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Remembering How It Was Done

For those who remember raking leaves for months on end in the park, cast your mind back to the forage harvester that was regularly seen in the autumn time scurrying about behind a tractor on the large, grassed areas. The Kensington Post of 29 November 1957, reported on its introduction into the Royal Parks.

It reported that,

The collection of fallen leaves in the country’s parks is a task which has so far defied mechanisation. Over 80 men are employed every day during the autumn and early winter in Kensington Gardens, Hyde Park and other Royal Parks, raking up the leaves and covering a thousand acres of ground. Mr R A Stephenson, Hyde Park foreman, describes leaf collection as, “a great nuisance.”

The answer?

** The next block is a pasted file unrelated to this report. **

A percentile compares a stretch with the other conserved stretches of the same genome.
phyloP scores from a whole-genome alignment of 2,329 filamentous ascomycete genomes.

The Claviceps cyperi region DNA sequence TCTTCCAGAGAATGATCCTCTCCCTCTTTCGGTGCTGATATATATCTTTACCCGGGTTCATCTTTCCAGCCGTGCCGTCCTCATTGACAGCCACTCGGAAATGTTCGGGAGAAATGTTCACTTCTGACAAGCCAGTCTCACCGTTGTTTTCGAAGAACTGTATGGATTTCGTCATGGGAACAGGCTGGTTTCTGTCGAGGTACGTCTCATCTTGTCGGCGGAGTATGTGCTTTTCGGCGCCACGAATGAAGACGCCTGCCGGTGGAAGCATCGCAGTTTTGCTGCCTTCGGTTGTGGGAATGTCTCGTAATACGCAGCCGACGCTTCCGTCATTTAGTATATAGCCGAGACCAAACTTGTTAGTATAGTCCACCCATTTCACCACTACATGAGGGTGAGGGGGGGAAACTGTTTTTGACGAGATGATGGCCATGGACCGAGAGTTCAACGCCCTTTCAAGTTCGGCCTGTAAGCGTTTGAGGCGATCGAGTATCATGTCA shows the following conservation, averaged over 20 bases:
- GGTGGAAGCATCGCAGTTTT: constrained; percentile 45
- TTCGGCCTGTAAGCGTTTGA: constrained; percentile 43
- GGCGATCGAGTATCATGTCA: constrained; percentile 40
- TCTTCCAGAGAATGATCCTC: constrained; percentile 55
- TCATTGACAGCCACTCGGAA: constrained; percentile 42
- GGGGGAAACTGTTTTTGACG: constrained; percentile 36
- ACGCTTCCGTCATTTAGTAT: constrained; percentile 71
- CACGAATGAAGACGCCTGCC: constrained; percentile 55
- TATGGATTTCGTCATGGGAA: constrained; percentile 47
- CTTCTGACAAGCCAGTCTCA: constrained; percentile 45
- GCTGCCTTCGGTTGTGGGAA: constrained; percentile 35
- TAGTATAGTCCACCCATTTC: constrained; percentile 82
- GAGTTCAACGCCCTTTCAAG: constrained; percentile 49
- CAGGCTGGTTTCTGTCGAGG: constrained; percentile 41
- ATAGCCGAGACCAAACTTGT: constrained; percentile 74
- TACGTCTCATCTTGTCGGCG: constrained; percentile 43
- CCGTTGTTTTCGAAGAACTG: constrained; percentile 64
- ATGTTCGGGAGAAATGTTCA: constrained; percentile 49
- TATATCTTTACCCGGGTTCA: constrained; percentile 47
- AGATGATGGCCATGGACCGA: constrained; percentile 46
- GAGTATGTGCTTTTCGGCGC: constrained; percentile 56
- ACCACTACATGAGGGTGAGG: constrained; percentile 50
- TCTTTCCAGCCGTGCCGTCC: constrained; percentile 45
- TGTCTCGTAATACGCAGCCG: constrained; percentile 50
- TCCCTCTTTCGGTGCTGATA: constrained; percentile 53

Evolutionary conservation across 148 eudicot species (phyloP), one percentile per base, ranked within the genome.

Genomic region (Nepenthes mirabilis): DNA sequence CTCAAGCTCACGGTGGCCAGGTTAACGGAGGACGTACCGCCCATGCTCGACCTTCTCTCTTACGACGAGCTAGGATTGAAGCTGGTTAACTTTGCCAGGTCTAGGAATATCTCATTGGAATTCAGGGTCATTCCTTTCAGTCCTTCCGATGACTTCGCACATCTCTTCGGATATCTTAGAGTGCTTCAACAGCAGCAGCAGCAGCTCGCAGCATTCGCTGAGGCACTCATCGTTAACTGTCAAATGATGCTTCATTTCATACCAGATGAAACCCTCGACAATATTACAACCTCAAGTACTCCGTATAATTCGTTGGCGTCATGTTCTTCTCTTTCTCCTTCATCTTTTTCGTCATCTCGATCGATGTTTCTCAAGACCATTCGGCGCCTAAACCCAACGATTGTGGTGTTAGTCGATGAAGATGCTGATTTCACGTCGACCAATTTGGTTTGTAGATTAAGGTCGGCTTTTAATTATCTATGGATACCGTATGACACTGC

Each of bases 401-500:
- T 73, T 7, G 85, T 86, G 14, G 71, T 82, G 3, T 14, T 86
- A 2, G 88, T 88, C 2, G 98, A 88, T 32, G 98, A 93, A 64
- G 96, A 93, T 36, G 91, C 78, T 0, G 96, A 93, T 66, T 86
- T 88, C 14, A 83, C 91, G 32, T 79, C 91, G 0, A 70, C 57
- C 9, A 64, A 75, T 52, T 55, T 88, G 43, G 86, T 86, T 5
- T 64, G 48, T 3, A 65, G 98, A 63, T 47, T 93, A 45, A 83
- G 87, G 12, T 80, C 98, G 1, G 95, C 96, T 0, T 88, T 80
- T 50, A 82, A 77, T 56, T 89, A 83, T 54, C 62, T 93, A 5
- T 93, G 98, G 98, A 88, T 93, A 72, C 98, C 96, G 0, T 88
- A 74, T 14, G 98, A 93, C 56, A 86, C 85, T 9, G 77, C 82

A machine now being used in Hyde Park, says Mr J Barbour superintendent of London’s Royal Parks, may be the answer. First imported from America to cut and pick up grass for cattle feed, it is now doing the work of 20 men by collecting fallen leaves and delivering them into the accompanying trailer.The machine was tested in front of park superintendents from around London and the Home Counties. To make sure the test was a hard one, Mr Stephenson applied 600 gallons of water to 20 square yards of leaves and then went over the area with a seven-ton roller.The machine, invented by Mr Vernon Lundell the son of an American farmer, ploughed through the leaves leaving behind a perfectly clean sward. Three workmen, leaning on their rakes smiled happily, “It looks as if we won’t be needed for this job next year” said one who had worked in Hyde Park for nine years.
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